Tuesday, 30 April 2013

Bar Charts

I wanted to make a bar chart for a recent post on my real blog (on the difference between different citation databases for my recent papers).

I needed to look up enough of the details of how to do it in gnuplot, that I thought I'd document it here for my own use, and in the hope that others may get some help from it.  I pass my thanks to the gnuplotting blog for some useful tips to help me get started, and the nice idea that having less prominent grids and tick labels makes things easier to read.

The figure is above, and the necessary code follows, with commentary below:
set term 'pngcairo' font 'Helvetica,12'
set out 'cites.png'

set style line 1 lc rgb '#440000' lt 1
set style line 2 lc rgb '#882200' lt 1
set style line 3 lc rgb '#bb6622' lt 1
set style line 4 lc rgb '#ffcc66' lt 1

set style line 11 lc rgb '#808080' lt 1
set border 3 back ls 11
set tics nomirror
set xtics 1,1.0,25.0 offset -1.5,0.0
set style line 12 lc rgb '#808080' lt 0 lw 1
set grid back ls 12

set style fill solid 1.0 border rgb 'grey30'

set ylabel 'citations'
set xlabel 'Paper Index'
set xrange [0:25]

plot 'cite-data' u ($0+0.5-1.5*bw):1:(bw) w boxes ls 1 t 'Google Scholar', \
     'cite-data' u ($0+0.5-0.5*bw):2:(bw) w boxes ls 2 t 'Scopus', \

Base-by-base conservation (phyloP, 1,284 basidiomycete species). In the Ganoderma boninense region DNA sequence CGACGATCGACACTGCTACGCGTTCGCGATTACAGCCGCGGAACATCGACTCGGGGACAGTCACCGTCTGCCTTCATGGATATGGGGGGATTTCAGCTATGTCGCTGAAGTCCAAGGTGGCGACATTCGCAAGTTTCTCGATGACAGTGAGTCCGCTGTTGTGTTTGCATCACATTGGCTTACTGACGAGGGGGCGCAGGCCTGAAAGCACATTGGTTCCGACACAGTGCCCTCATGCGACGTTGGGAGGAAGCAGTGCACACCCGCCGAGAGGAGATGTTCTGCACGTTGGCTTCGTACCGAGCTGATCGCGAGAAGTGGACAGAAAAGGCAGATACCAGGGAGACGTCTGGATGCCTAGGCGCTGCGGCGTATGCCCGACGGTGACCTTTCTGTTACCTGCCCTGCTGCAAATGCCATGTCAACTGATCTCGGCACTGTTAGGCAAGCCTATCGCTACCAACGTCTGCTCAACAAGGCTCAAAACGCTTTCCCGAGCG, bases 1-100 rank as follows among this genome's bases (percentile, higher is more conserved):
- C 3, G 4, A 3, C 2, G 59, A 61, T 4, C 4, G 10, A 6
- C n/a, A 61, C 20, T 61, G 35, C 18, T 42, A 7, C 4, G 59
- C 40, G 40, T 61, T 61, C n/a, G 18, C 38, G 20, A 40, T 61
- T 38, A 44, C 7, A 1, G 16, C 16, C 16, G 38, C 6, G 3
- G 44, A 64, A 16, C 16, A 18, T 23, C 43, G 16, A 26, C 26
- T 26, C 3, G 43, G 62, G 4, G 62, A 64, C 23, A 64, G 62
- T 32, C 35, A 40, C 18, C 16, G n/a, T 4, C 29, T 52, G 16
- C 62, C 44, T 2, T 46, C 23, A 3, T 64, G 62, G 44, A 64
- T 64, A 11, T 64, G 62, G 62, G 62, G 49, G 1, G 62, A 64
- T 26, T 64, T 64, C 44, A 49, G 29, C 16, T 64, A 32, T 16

'cite-data' u ($0+0.5+0.5*bw):3:(bw) w boxes ls 3 t 'ISI', \
     'cite-data' u ($0+0.5+1.5*bw):4:(bw) w boxes ls 4 t 'Journal site'
I used the pngcairo terminal, in the belief that it is better than the png terminal, but I should really investigate that.

The block of "set style line" commands is used just to set the colour of the filling of the bars in the bar chart.  If you follow the link to the blog post from my other blog that I mentioned above, you'll see that I didn't have those colour-changing lines, and used the default colours instead.  I'm not sure which I prefer, but this at least shows how you can change them.

The next block sets up the border, tick marks and labels and the grid.  Line styles 11 and 12 are used to set the border and grid to be grey rather than black, to accentuate the actual data.  I used the set tics command to define user tick marks.  I set up the data file to have no abscissa column, so it will be plotting it just by the ordinal number, and a little playing with the offset enabled me to get the numbers in the right place.

The set style fill line is needed to fill in the bars.  If you don't set this, you'll just have box outlines, so if that's what you want, don't have this line.  You can specify the border to be a different colour from the fill, as indicated.

The last section sets up the bars.  I have four bars to show per ordinate.  I decided to make each one take up a fraction of 0.15 the width of the space available for each data point.  The bw=0.15 sets up a variable to store this.  In the plot command, the $0 specifies the ordinate for each point, since I don't provide x-value points in the cite-data file.  The calculations such as $0+0.5-1.5*bw specify the centre of the point at which the bar appears, and the (bw) the width.

If you want to play with this, here is the file cite-data referred to in the gnuplot script.